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Video Streaming of Sports Is Changing the Ballgame

New players such as Amazon Prime, Apple TV+ have fans asking, 'Where's my game?'

two couples drink beer and eat chips while watching a sporting event

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Days before the April 7 opening of the 2022 Major League Baseball season, the New York Post reported that 21 New York Yankees baseball games would be broadcast exclusively on the Amazon Prime Video streaming service and solely available to Prime subscribers.

In the past those games likely would have aired for free on local television. The games won’t be shown on the YES regional sports network that broadcasts most other Yankees games on cable or satellite either, even though Amazon joined Sinclair Broadcast Group and others in taking an ownership stake in YES in 2019.

These “lost” Yankees games became a hot topic on sports talk radio and in the local press.

“When the masses realize the change, that’s when the chaos begins,” wrote Bob Raissman, New York Daily News sports media columnist. “Will fans even know where to find a Yankee game this season?”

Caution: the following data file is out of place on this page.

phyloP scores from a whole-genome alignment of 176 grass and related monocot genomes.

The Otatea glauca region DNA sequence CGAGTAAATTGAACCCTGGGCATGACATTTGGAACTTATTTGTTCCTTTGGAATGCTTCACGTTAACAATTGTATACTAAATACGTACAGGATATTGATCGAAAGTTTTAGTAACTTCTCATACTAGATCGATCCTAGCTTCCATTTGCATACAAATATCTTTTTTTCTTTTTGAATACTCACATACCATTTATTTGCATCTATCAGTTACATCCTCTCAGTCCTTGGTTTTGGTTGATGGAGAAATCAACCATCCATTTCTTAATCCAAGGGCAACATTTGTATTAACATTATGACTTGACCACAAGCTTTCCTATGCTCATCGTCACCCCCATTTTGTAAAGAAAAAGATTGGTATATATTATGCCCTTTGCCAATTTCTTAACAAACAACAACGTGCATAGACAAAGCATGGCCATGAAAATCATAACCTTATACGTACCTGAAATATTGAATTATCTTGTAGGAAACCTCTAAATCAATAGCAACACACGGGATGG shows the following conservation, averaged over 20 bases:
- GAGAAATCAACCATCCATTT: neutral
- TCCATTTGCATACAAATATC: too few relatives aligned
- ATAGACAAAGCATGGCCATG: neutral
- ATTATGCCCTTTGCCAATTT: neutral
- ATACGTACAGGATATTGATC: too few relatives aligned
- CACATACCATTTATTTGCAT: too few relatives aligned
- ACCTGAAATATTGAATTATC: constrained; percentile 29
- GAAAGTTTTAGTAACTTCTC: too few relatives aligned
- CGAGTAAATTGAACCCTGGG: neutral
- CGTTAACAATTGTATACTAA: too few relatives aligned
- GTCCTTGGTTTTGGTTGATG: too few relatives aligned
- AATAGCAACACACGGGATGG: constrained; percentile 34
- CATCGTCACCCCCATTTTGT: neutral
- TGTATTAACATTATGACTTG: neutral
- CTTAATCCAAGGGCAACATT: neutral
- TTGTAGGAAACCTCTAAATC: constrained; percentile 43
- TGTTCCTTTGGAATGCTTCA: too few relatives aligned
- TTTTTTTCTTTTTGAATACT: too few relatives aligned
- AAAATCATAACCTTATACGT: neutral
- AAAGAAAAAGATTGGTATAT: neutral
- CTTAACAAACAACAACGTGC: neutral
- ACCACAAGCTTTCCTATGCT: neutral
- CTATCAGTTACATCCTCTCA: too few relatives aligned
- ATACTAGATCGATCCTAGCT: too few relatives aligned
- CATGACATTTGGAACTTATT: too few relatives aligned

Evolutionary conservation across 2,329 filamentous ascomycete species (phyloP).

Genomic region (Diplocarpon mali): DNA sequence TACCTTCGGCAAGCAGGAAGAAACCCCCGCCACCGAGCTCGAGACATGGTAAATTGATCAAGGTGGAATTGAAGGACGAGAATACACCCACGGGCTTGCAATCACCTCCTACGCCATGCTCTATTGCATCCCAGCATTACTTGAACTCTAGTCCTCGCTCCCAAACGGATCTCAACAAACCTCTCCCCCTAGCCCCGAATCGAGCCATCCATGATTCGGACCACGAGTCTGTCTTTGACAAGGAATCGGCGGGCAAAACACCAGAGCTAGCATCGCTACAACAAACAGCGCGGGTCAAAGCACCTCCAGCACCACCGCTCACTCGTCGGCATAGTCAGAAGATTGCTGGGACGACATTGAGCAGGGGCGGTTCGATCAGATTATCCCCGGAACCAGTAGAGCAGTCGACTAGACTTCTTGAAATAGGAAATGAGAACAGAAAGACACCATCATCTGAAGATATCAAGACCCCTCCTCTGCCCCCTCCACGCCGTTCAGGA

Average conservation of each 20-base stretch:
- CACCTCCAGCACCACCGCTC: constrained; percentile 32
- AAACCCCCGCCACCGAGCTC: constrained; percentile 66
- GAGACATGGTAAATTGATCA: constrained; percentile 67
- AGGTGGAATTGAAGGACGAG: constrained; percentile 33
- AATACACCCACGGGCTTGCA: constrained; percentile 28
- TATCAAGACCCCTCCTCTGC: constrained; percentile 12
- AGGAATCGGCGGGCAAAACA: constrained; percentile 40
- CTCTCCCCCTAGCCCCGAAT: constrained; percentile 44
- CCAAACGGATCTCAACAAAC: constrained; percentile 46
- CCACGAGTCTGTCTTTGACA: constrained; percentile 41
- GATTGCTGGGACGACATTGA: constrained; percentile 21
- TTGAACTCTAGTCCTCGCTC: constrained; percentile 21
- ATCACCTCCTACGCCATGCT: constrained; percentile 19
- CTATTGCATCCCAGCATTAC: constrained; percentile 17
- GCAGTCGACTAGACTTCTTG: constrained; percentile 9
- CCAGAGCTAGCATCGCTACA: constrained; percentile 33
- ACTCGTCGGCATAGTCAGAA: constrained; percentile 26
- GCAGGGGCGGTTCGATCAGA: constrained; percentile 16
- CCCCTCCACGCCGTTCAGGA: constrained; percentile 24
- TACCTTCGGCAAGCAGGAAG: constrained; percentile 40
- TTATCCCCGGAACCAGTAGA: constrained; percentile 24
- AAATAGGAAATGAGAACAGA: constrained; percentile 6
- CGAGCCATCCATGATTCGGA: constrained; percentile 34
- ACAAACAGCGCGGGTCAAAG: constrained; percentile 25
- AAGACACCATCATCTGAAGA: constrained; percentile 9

That question can be asked of other teams and across other sports. Indeed, the increasing availability of streaming video is not a New York-centric story. But because it can replace traditional ways of watching games outside the stadiums, die-hard fans across the country may have to chase games from one service to another — or pay to watch sports on TV that used to be free.

“Baseball on TV has never been more complicated, confounding and costly,” says Phillip Swann, editor and publisher of the TVAnswerman.com site devoted to helping people “navigate the increasingly complex world of television.”

Tough for older fans?

Older sports fans who collectively may be less tech-savvy than younger viewers — yes, it’s a stereotype — could find themselves disproportionately frustrated. Do they have the requisite smart TVsmartphone or set-top box that will let them watch? Can they set everything up?

Despite Amazon’s best efforts, at least some who spring for the annual $139 for Amazon Prime to get free shipping may not be aware that their additional benefits include access to Prime Video and other media content. That includes some of the sports they may love to watch.

Amazon Prime Video will become the exclusive home of NFL Thursday Night Football this coming season with 15 regular season games beginning Sept. 15. Fortunately for fans, games still will be available on local broadcast TV channels in the teams' home markets.

Apple is getting onto the field with a string of live MLB Friday Night Baseball games starting April 8 on its Apple TV+ streaming service, which costs $4.99 a month. Apple is offering the first 12 weeks of games for free to anyone with internet access, regardless of whether they subscribe to the pay Apple TV+ service.